If your instructor has asked you to write an APA format essay, it might at first seem like a rather daunting task, especially if you are accustomed to using another style such as MLA or Chicago. Before you begin your essay, familiarize yourself with some of the basics.
The following tips offer some useful guidelines that will help you prepare your paper and ensure that it is formatted properly.
What Is APA Format?
Whether you’re taking an introductory or a graduate-level psychology class, chances are strong that you will have to write at least one paper during the course of the semester.
In almost every case, you will need to write your paper in APA format, the official publication style of the American Psychological Association.
APA format is used in a range of disciplines including psychology, education, and other social sciences. The format dictates presentation elements of your paper including spacing, margins, and how the content is structured.
While it might seem like something you can just gloss over, most instructors, as well as publication editors, have strict guidelines when it comes to how your format your writing. Not only does adhering to APA format allow readers to know what to expect from your paper, it also means that your work will not lose critical points over minor formatting errors.
While this guide offers some basic tips on how to present your APA format essay, you should always check with your teacher for more specific instructions.
Basics of an APA Format Essay
- There should be uniform margins of at least one-inch at the top, bottom, left, and right sides of your essay.
- Your paper should be double-spaced.
- Every page of your essay should include a running head at the top left. The running head is a shortened form of your title, often the first few words, and should be no more than 50 characters (including spaces).
- Every page should also include a page number in the top right corner.
- Your essay should also have a title page in APA format. This title page should include the title of your paper, your name and school affiliation. In some instances, your teacher might require additional information such as the course title, instructor name and the date.
- The title of your paper should be concise and clearly describe what your paper is about.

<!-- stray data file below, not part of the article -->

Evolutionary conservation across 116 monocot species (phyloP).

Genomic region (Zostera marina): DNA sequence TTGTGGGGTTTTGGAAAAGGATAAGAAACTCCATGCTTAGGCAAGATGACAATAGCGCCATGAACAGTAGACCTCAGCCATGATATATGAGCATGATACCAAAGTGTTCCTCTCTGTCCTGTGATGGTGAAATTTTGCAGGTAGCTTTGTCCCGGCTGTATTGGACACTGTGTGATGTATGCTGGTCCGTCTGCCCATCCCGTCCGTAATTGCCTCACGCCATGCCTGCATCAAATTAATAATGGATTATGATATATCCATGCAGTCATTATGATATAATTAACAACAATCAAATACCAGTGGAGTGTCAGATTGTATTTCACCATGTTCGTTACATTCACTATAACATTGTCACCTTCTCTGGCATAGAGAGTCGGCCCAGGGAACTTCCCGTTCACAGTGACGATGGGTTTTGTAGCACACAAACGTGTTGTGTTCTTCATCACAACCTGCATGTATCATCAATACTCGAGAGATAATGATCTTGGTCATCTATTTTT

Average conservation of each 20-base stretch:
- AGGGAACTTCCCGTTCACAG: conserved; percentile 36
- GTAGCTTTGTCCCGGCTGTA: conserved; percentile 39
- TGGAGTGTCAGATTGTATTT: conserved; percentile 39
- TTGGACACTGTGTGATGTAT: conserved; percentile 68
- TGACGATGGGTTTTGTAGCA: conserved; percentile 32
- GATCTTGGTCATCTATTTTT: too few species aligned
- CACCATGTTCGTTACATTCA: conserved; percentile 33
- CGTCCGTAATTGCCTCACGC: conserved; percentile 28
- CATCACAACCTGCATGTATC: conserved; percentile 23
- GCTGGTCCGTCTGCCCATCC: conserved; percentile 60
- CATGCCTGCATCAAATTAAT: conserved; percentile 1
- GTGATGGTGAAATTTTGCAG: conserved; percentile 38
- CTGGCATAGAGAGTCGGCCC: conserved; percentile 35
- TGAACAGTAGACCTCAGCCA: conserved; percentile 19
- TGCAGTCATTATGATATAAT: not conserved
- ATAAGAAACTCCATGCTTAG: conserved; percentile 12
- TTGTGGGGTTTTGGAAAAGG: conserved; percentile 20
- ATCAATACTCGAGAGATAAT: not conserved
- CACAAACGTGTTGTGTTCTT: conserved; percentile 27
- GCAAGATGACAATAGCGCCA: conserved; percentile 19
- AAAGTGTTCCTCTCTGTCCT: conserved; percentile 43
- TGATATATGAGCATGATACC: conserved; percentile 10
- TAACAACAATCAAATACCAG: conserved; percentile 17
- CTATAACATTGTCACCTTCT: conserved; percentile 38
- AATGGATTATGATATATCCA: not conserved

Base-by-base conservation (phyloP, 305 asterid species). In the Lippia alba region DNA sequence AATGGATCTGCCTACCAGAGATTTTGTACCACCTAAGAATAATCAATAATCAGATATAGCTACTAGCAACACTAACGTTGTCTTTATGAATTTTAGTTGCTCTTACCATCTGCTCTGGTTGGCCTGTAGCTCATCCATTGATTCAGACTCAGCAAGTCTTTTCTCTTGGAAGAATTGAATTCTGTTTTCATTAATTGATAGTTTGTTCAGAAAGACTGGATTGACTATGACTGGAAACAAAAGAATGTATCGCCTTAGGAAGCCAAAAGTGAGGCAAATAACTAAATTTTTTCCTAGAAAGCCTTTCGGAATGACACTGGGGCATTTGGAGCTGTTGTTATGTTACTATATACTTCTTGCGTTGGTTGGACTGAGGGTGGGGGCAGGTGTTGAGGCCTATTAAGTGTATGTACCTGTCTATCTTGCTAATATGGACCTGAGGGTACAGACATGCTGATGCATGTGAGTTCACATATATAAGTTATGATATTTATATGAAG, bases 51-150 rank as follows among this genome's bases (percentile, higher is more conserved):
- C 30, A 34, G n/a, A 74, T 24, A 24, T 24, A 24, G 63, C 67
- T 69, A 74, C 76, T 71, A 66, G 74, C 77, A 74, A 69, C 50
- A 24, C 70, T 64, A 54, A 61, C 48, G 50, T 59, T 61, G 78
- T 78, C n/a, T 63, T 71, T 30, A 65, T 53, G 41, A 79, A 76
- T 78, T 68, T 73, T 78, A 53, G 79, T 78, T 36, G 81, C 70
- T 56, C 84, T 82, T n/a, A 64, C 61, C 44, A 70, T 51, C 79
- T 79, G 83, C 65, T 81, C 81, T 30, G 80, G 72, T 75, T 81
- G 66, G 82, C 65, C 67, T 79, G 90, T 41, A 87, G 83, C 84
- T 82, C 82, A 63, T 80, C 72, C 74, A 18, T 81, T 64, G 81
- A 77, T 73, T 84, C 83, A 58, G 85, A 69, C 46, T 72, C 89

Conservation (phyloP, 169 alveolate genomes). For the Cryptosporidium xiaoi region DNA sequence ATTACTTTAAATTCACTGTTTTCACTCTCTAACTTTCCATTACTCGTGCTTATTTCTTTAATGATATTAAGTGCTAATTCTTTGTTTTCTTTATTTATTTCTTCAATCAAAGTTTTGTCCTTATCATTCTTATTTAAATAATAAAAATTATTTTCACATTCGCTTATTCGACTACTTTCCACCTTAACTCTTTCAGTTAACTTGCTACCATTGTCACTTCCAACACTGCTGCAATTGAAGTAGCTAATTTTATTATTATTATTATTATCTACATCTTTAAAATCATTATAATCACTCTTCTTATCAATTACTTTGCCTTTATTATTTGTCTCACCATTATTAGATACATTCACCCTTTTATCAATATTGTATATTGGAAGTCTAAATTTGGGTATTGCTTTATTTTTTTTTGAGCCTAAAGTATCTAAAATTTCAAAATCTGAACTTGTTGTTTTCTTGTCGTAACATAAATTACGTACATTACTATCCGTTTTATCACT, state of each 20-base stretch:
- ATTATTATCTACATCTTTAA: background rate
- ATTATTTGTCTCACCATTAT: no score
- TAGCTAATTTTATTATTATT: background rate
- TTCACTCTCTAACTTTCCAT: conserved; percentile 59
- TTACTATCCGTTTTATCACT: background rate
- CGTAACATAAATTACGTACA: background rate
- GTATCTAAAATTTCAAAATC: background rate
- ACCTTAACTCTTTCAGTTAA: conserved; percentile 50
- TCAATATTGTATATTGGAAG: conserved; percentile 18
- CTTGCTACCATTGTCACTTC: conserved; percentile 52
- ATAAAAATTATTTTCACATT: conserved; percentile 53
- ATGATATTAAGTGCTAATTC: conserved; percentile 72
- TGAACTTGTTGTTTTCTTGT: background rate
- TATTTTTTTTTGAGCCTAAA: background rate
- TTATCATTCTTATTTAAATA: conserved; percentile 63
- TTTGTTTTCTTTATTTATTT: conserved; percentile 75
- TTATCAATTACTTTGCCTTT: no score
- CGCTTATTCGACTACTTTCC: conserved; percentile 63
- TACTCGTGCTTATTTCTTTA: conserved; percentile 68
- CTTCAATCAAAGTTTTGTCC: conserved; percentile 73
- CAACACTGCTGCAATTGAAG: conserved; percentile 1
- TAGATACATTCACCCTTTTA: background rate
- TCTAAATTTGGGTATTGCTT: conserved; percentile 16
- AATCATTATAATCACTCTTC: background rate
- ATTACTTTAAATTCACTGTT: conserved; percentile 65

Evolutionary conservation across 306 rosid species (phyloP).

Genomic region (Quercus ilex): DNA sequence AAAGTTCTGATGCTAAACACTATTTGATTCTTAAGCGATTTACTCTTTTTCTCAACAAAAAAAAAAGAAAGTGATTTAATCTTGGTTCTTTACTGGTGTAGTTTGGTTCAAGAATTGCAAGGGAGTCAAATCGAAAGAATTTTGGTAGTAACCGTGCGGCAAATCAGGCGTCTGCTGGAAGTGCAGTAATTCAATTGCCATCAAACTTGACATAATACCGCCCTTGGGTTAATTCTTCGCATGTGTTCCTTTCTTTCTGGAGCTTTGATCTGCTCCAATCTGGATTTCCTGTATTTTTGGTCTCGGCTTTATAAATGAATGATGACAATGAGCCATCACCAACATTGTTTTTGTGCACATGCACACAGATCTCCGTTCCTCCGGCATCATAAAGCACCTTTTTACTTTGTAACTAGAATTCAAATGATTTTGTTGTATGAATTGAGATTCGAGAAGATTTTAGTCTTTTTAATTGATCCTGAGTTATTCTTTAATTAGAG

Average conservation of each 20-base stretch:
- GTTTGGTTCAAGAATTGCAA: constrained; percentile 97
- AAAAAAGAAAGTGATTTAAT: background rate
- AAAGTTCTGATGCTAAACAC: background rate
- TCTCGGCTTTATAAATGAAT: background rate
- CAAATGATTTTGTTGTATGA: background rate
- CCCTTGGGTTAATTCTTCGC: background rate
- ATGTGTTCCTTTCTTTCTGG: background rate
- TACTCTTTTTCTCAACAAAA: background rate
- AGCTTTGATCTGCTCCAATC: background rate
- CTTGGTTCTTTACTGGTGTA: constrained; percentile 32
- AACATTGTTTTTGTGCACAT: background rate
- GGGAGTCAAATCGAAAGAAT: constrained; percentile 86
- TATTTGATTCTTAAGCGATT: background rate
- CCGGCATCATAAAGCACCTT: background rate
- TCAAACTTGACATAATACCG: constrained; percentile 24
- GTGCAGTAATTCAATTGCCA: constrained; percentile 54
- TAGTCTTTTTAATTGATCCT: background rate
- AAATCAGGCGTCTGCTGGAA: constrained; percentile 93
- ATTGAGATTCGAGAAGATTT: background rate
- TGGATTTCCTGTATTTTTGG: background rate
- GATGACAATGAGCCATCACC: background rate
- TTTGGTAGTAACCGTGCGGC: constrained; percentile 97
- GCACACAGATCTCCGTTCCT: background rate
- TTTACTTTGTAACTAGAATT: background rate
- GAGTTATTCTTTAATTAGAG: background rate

- Your title can extend to two lines but it should be no longer than 12 words.
- Your essay should also include a reference list. Located at the end of your paper, the reference section is a list of all the sources that were cited in your essay. References should be listed alphabetically by the last name of the author, and they should also be double-spaced.
- The first word of each paragraph in your paper should be indented one-half inch.
- The American Psychological Association recommends using Times New Roman size 12 font.
- While the formatting requirements for your paper might vary depending upon your instructor's directions, your essay will most likely need to include a title page, abstract, introduction, body, conclusion, and reference sections.
Tips for Writing an Essay in APA Format
In addition to ensuring that you cite your sources properly and present information according to the rules of APA style, there are a number of things you can do to make the writing process a little bit easier.
Start by choosing a good topic to write about. Ideally, you want to select a subject that is specific enough to let you fully research and explore the topic, but not so specific that you have a hard time finding sources of information. If you choose something too specific, you may find yourself with not enough to write about; if you choose something too general, you might find yourself overwhelmed with information.
Second, start doing research as early as possible. Begin by looking at some basic books and articles on your topic. Once you are more familiar with the subject, create a preliminary source list of potential books, articles, essays, and studies that you may end up using in your essay.
As you write your essay, be sure to keep careful track of the sources that you cite. Remember, any source used in your essay must be included in your reference section. Conversely, any source listed in your references must be cited somewhere in the body of your paper.
After you have prepared a rough draft of your essay, it is time to revise, review, and prepare your final draft. In addition to making sure that your writing is cohesive and supported by your sources, you should also watch carefully for typos, grammar errors and possible problems with APA format.
Writing your first APA format essay can be a little intimidating at first, but learning some of the basic rules of APA style can help. Always remember, however, to consult the directions provided by your instructor for each assignment.
American Psychological Association. Publication Manual of the American Psychological Association (6th ed.). Washington DC: The American Psychological Association; 2010.
Lee, C. Running head format for APA style papers. APA Style Blog. 2010.
Sally Baggett holds a master’s in literature. She enjoys inspiring students, cooking with her family, and helping others achieve their dreams.
Just like there is more than one way to skin a cat (or so they say), there is more than one way to write an essay. One is not required to produce a perfectly formatted five-paragraph essay every time one composes a piece of writing. There is another type of essay you can write that may just be simpler than the traditional style: the three-paragraph essay. This type of essay might be beneficial for beginning writers as it offers the organizational structure of a longer essay without requiring the length. It also offers a challenge to more advanced writers to condense their points.
The Parts of the Essay and Its Benefits
As with most essays, the three-paragraph essay has three parts: an introduction, a body, and a conclusion. Yet with this type of essay–unlike its five-paragraph counterpart–each one of these sections has only one paragraph. The three-paragraph essay, therefore, might be ideal for young writers or those who are currently mastering the English language.